Louie Louie, an FBI investigation and probably unintentional misdirection

https://youtu.be/4V1p1dM3snQ

(For some reason, YouTube is no longer giving me Embed codes on my IPad.)

Earlier this evening I played rock n roll. How it works here is a local bar has a house band on Thursdays that you can sign up to play with - or sometimes a whole band comes and plays a few songs. I started a few weeks back and because keyboard players are rare I often sit in for most of the evening. My connection with the place is that a colleague of my wife goes with her husband, a guitarist and singer who has a band. He contacted me yesterday or the day before and asked if I knew Louie Louie. 

Sure. But I went and reviewed it on YouTube, listened to exactly how it was played, and found the piano sound in my keyboard that most closely resembled the recording. And notes below the video led me to go read more about this, which I did in a few online places. The song, at least the original national hit recording, has an odd story. (The song has a story past that in that there is an insane number of recorded versions, but this is not the topic of the post.)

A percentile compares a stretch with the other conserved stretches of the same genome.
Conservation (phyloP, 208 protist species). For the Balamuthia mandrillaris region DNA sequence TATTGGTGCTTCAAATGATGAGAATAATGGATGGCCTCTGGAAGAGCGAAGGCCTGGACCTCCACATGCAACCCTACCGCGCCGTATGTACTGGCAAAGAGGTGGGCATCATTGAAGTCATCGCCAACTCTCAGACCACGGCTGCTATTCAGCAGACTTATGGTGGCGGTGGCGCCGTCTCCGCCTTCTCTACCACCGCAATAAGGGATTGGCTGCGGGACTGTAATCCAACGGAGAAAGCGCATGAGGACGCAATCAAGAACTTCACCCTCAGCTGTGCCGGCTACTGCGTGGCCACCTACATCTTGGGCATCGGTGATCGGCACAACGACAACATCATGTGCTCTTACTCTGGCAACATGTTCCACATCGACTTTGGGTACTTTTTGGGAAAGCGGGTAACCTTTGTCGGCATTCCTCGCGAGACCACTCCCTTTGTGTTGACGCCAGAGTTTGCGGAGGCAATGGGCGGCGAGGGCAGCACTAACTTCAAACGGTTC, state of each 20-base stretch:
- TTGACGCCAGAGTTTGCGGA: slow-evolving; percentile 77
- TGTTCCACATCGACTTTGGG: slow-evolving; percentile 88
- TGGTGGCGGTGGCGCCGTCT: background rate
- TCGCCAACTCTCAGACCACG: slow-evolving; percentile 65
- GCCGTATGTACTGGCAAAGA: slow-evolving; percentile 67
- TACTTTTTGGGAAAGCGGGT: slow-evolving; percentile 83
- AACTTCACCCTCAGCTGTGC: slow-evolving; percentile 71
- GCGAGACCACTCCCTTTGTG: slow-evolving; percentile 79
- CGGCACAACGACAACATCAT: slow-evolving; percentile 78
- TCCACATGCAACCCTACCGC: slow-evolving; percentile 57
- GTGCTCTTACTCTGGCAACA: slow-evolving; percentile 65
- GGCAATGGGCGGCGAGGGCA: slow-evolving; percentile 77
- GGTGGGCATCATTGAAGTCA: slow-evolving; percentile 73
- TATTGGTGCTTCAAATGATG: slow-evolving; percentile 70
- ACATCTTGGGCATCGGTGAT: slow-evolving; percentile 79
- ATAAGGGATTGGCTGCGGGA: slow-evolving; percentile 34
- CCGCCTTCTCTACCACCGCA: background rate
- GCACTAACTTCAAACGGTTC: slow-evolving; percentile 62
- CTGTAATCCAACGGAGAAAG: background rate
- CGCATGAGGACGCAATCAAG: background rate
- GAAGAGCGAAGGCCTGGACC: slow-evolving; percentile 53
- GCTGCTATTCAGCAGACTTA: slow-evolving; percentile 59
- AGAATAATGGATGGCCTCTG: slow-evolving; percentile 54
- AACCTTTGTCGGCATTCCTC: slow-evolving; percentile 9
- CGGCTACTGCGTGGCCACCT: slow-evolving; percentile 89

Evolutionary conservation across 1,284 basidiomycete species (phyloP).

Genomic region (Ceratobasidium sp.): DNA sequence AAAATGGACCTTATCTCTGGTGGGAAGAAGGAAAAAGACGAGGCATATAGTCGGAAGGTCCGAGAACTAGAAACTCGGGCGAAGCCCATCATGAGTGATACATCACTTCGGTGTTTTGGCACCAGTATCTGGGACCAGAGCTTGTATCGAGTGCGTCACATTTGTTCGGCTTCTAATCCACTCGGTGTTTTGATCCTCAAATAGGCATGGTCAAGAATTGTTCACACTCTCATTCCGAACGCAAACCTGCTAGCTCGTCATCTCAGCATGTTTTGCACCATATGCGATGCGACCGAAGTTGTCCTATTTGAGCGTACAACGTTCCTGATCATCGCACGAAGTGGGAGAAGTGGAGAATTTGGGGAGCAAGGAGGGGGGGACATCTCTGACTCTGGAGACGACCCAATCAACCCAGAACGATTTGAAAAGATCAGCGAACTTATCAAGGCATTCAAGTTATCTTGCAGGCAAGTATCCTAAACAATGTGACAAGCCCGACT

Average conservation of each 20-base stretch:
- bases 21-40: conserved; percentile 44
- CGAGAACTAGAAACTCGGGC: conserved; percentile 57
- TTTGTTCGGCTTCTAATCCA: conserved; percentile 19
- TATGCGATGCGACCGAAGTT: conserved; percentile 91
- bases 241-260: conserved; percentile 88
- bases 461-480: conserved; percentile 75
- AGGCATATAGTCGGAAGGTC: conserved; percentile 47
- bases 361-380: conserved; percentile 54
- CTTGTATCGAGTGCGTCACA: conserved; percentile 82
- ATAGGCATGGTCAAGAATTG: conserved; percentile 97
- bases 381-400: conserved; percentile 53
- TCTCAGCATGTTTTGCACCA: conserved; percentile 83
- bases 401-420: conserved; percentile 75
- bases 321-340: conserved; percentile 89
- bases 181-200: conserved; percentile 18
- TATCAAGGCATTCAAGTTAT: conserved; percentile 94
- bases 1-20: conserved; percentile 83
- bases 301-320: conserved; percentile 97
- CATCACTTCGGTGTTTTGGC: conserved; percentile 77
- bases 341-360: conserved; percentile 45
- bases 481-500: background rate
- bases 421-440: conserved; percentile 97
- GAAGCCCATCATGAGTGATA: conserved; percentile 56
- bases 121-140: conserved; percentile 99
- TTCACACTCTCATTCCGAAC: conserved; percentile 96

It was written in the 1950’s. In about 1962, a Washington State band recorded it and had a regional, in this case meaning statewide, hit with it. There was another area band called the Kingsmen. They were playing local gigs and noticed that whenever Louie Louie came on the jukebox, everyone got up and danced, so they concluded they should learn it, which they did, and it made them quite popular. They were the house band for a bar and the owner of the bar became their manager. 

One day in April of 1963 they played a Louie Louie marathon, nonstop for an hour and a half. The next day, their manager brought them into a local studio to record it. Jack Ely, the singer, had a hoarse voice from the marathon, he was wearing braces, and when they went into the studio there were three mics hanging from the ceiling, one of which was over the singer’s head. He had to look up (try looking up and see how it makes your throat feel) and essentially shout at the mic to be heard over a live rock n roll band. The band thought they were doing a run-through but their manager liked the first take and released that take. He liked the raw quality. He turned out to be right and they had a national hit on their hands.